When it was confined to the faces of a few serious offenders, the database proved highly effective: witnesses presented with the photographs quickly picked out the face - if any - which matched their recollections.

But as the number of faces on the database grew and grew as petty offenders were added, it became steadily less and less useful: the sea of faces was too overwhelming.

Today's database-builders don't seem to understand that the more the authorities watch us, count us and photograph us, the less they actually see."

See the full article at

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By andrew.hyde
02nd Dec 2013 11:16

Google Street view

It's a good tool, and useful for navigating strange towns, but all it really tells you is whether a particular street is full of desirable properties.

If you find that Mr X has a large house, then perhaps he has a large declared income to go with it. 

Also of course, the houses of the seriously rich tend not to be visible from the public highway, either due to walls and hedges, or due to the fact that the driveway is 100 yards long.  Try checking out the Barclay brothers on street view!

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By johnjenkins
02nd Dec 2013 11:35

HMRC have always

used media etc. to track down fraudsters. No doubt they browse e-bay and the like, even face book and twitter could give them info. Link that to police files and connect, hey presto. Trouble is you need manpower to decipher everything. I really don't think it will make ant difference to the percentages, because only a certain amount of people are on the fiddle, and crikey if HMRC and the police don't know who they are by now then heaven help us. The real worry is that some jobsworth will notice a new conservatory and start an enquiry based on profit hasn't increased, where has the extra money come from?

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By The Black Knight
02nd Dec 2013 11:47

will it work? NO

another storm in a tea cup.

HMRC are notorious for ignoring information available to them.

the tax credits line have information on your mortgage payments so they can ID question you, HMRC then ignore that the mortgage payments exceed your income.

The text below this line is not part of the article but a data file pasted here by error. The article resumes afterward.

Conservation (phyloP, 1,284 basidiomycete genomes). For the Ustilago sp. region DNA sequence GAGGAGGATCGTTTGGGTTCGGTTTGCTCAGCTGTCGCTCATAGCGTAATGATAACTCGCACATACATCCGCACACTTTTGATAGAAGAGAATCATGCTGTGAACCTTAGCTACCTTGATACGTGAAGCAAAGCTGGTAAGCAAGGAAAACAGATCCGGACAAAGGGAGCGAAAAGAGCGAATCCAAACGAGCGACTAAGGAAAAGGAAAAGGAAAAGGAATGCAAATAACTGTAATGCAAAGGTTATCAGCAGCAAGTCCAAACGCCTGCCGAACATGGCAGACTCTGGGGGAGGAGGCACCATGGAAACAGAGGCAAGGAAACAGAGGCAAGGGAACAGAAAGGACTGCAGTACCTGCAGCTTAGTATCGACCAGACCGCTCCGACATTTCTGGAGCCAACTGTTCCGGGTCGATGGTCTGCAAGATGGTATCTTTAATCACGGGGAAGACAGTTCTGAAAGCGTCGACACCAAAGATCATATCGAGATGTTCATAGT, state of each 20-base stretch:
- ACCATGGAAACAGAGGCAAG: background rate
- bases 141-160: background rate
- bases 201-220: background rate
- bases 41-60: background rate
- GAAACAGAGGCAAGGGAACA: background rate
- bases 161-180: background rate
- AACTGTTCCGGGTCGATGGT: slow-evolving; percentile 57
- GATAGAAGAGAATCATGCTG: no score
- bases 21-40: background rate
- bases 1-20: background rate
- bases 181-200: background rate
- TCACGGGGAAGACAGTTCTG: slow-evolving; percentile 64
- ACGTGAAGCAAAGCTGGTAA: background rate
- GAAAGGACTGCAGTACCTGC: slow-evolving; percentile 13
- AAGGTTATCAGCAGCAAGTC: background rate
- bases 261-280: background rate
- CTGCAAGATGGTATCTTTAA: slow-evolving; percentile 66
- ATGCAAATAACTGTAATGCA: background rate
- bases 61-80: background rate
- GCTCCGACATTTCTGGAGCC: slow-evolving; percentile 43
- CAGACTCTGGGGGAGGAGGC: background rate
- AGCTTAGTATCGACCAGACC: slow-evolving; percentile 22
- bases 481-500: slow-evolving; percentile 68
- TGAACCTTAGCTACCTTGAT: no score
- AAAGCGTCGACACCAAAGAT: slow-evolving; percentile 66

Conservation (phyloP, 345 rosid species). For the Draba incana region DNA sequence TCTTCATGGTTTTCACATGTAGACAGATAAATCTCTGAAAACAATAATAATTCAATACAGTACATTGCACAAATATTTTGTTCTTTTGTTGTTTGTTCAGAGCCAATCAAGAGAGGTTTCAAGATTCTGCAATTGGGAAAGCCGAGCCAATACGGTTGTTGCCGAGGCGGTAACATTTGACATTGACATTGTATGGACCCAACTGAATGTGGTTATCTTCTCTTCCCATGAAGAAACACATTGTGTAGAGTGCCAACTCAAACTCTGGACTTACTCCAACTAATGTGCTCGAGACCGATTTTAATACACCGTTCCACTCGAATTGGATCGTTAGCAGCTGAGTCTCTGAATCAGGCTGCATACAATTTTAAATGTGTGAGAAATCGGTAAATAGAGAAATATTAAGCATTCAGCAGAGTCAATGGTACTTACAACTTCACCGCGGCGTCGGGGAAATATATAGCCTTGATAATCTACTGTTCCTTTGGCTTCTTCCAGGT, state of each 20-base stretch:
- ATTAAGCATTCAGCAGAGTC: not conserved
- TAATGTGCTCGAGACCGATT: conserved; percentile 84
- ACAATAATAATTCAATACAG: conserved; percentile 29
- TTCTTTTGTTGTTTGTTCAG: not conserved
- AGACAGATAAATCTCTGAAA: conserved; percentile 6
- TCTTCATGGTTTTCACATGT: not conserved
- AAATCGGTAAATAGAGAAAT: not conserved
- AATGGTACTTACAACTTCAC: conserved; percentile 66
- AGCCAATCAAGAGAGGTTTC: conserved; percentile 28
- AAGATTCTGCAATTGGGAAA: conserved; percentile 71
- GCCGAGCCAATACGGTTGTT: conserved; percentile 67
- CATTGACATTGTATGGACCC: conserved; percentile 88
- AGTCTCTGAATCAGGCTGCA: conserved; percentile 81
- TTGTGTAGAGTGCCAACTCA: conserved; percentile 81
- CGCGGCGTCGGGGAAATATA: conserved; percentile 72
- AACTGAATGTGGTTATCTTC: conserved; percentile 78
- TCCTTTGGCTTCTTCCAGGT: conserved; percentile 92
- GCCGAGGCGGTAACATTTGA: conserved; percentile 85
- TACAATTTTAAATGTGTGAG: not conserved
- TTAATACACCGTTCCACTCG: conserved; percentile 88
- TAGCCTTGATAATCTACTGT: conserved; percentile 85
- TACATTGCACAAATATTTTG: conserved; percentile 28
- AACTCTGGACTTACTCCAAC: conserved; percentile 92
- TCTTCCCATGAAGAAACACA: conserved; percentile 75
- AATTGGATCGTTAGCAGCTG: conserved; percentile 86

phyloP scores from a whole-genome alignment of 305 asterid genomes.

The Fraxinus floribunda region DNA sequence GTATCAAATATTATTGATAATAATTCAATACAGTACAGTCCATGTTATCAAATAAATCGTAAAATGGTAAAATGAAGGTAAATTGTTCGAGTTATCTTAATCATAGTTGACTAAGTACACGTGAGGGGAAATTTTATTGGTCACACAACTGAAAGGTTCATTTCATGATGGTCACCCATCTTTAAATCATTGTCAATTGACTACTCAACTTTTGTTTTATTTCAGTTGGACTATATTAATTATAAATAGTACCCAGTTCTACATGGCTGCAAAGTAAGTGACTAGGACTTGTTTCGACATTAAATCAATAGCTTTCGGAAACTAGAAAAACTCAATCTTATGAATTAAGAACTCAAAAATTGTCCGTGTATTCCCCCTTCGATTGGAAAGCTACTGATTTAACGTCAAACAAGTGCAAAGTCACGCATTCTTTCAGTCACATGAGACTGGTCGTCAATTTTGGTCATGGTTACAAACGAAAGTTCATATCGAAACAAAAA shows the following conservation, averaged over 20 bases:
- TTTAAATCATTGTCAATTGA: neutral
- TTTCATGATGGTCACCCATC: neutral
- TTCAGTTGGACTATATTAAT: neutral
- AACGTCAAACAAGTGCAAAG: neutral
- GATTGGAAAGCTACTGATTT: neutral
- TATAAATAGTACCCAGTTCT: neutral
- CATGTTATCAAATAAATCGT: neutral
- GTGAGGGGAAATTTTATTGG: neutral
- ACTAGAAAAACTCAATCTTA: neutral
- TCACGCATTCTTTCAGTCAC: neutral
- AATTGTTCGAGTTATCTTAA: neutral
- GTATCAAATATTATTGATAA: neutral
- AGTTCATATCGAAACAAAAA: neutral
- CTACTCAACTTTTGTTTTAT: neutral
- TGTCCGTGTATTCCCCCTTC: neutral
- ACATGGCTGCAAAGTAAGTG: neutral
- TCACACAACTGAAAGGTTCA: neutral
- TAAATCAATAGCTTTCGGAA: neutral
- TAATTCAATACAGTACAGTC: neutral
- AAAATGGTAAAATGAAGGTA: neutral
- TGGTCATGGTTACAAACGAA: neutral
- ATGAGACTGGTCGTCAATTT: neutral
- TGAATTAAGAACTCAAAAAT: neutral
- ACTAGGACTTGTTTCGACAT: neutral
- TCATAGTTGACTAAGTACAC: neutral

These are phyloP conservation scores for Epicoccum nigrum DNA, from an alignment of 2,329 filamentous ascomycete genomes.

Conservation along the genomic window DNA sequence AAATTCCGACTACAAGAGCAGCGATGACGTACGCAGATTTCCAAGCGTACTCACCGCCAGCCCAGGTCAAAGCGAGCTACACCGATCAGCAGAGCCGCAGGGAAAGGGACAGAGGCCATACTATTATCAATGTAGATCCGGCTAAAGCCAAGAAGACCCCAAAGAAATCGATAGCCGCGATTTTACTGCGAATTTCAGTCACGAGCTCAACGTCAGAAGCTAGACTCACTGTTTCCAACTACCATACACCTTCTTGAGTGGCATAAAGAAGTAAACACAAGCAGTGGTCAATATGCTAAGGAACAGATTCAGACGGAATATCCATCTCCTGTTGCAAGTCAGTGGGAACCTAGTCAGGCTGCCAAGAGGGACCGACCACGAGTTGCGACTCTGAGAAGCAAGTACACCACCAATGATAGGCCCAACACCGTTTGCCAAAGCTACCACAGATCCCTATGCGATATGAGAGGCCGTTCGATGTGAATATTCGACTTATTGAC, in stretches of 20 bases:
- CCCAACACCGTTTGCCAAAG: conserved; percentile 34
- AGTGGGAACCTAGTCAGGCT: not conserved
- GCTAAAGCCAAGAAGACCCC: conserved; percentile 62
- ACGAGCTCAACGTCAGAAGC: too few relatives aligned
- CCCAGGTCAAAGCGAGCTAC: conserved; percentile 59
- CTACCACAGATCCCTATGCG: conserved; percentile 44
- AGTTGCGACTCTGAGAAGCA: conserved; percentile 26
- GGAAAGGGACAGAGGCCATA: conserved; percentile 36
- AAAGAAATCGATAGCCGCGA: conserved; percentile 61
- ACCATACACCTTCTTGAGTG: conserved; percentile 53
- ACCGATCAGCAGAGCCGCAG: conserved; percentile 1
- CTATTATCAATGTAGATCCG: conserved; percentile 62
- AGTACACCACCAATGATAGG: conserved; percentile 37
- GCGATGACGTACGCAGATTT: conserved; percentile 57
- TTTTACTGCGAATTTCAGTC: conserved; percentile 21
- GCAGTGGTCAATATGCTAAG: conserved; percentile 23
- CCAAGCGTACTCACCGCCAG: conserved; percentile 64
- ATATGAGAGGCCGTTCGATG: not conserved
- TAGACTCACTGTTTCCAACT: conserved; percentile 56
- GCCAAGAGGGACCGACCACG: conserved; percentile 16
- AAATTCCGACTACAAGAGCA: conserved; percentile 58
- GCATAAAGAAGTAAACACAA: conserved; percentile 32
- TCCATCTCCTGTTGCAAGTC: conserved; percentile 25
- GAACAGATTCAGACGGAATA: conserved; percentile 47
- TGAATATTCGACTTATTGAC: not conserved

Fail to see how looking at a picture will help unless it ups the civil service jealousy motivator.

There are massive amounts of monies being laundered through Principle private residence Relief. Many moons ago this information appeared on your tax return, removed to facilitate laundering?

Buy a house, using mortgage fraud or large drugs money deposit, extend/improve it using large cash payment to builders, sell at a profit. Now your monies clean.

Builders always have nice houses having never spent a penny on them, some have had 11 or 12 in this fashion...HMRC have no doubt had a list of these addresses to assess frequency and the trade builder/electrician/carpenter will appear on the tax return. But no they could not picture it until Google came along.

Could it be that they all need I phones to do this effectively?

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By johnsonic
02nd Dec 2013 11:55

Used in an enquiry

I've been dealing with a Corporation Tax full enquiry and at a meeting with HMRC earlier this year the Inspector produced blown up images from Streetview as evidence. In this case it was to try and prove that the director's had use of company vehicles that hadn't been shown on form's P11d. Of limited use as I pointed out, the photo's show what was on the drive at a point in time 2 1/2 years ago.

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Replying to TonyRedondo:
By The Black Knight
02nd Dec 2013 12:06

they do like their misinformation

johnsonic wrote:

I've been dealing with a Corporation Tax full enquiry and at a meeting with HMRC earlier this year the Inspector produced blown up images from Streetview as evidence. In this case it was to try and prove that the director's had use of company vehicles that hadn't been shown on form's P11d. Of limited use as I pointed out, the photo's show what was on the drive at a point in time 2 1/2 years ago.

They do like their misinformation.

We had an inspector chasing after a long since dissolved company because experian told him it was still live, had to show him the companies house print out (that they were not allowed to use, madness)

It could be that they think, while you are dealing with their fools errand you will trip yourself up and lead them to a discovery of a Carp. Or is it some other explanation?

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By Tim1
02nd Dec 2013 12:20

I`d better put my speedboat road the back then

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By Michael C Feltham
02nd Dec 2013 13:03

European Human Rights Act:

HMRC better ensure they are not in breach of the EHRA!

Has been known......